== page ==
Disaster-Stricken Japanese Towns Still Struggle After Earthquake, Tsunami

June 25, 2011 by admin  
Filed under Toxic Spills, Water Quality

After seeing the news footage of the earthquake and the ensuing tsunami that slammed into Japan in March and hearing about the Fukushima nuclear power plant explosion, I thought I wouldn’t be making a return trip to the country anytime soon.

I traveled to Japan in December, and I couldn’t wait to go back. Seeing news accounts of the destruction and devastation of so many of its people was heartbreaking, and I presumed the country as a whole was no longer a desirable destination or a safe place to travel.

I was fortunate enough, however, to have been able to take another trip to Japan, where I’ve found that presumption to be untrue. Tokyo and other large metropolitan areas are bustling as usual. Radiation levels in most of the country are back to normal, except in areas surrounding the Fukushima power plant. Most of the food and water is safe to consume.

If I were to confine myself to Tokyo or many other cities here, I would never know an earthquake or tsunami had struck the country. I might convince myself that it never happened, as the pictures and other news footage seemed so unreal to begin with.

Unfortunately, denial was not in the cards on this trip. The purpose of traveling here with my significant other was to oversee the installation of temporary housing units for earthquake and tsunami victims.

His company, CTSS Group, has begun to ship these small but functional units to earthquake- and tsunami-ravaged villages to help people begin to live independently again, rather than in classrooms or gymnasiums.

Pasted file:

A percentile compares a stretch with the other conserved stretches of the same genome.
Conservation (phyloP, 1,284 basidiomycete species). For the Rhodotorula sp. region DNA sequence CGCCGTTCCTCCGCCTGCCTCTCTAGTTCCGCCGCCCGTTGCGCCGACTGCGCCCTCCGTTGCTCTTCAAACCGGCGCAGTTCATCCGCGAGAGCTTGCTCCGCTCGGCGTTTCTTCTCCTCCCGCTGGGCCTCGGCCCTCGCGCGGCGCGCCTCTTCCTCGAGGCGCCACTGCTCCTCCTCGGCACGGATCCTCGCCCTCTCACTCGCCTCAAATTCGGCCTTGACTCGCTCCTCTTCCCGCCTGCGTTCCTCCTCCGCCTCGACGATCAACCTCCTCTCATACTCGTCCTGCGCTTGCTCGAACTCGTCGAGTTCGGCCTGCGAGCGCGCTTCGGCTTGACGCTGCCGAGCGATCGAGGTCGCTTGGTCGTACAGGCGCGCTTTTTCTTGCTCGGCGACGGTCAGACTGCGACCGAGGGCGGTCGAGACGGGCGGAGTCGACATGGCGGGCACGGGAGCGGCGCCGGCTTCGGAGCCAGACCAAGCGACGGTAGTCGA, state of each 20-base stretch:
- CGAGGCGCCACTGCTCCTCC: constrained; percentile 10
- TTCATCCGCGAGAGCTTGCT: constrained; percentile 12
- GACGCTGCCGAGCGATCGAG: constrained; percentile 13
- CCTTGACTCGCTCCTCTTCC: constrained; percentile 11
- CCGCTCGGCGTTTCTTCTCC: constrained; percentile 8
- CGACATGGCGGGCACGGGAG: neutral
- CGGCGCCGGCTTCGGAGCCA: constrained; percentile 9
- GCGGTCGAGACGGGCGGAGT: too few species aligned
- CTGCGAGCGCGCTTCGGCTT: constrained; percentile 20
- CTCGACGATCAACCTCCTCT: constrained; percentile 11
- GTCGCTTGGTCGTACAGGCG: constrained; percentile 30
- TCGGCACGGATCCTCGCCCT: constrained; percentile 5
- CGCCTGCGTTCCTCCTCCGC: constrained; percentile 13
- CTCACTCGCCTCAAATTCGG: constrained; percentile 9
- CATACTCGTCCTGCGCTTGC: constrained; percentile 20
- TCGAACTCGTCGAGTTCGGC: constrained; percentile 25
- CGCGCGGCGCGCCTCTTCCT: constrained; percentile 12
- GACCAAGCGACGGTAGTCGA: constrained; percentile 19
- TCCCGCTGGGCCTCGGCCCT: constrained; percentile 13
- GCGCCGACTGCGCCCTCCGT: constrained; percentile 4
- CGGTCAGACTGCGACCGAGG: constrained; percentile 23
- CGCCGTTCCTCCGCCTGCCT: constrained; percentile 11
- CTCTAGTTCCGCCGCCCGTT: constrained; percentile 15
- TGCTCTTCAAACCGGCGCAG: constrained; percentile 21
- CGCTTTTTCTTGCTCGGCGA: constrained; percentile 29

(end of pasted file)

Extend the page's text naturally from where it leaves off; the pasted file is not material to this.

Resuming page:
The three-month anniversary of the disaster passed a few days ago, and by the looks of things on the coast, little progress has been made in the affected region.

Some roads have been rebuilt and some debris has been sorted, but the scale of the storm-related damage is unfathomable and the government has released little or no funding for relief efforts. The turmoil in the inhabitants’ lives continues.

While visiting the affected areas, all of your senses are thrown for a loop. The sight of the destruction is unimaginable. Many towns are deserted, so the silence is eerie. The pungent odor is what I imagine the beach would smell like in hell.

The winding drive along the coast, with views of green mountains and calm blue water, prompts you to stop and ponder how nature can be so beautiful, yet so incredibly deadly.

In one of the small towns we visited Saturday, we met the mayor, who now lives with his family in a nearby shelter. All 28 families in the town lost their houses, but they all survived. They had prepared for an evacuation and had fled to the hills before the tsunami hit.

The mayor came to watch the few new temporary housing units being set up amid the debris of the destroyed houses.  His house once sat by the water but had been pushed hundreds of yards inland. As he knelt down by the roof of his home, I watched and wondered what he was thinking.

Was he dreaming of his new life or mourning the loss of what once was? Either way, when I saw him gazing out over the ocean with the slightest gleam in his eye, I sensed he had hope for the future of his town.

As will many other towns in the United States that recently have been hit by storms, these small coastal villages will take years to recover. Still, I admire people who are so loyal to their hometowns and refuse to let Mother Nature deter them from calling a certain place home.

I can’t say that I’d definitely stay in Sewickley if such a catastrophe destroyed everything I once knew. I do hope that, like that mayor, I would look at my disaster-ridden community and believe that things eventually would be OK.

The author is currently visiting parts of Japan, including Sendai, which was destroyed  by the March 11 earthquake and tsunami.

Article source: http://sewickley.patch.com/articles/disaster-stricken-japanese-towns-still-struggle-after-earthquake-tsunami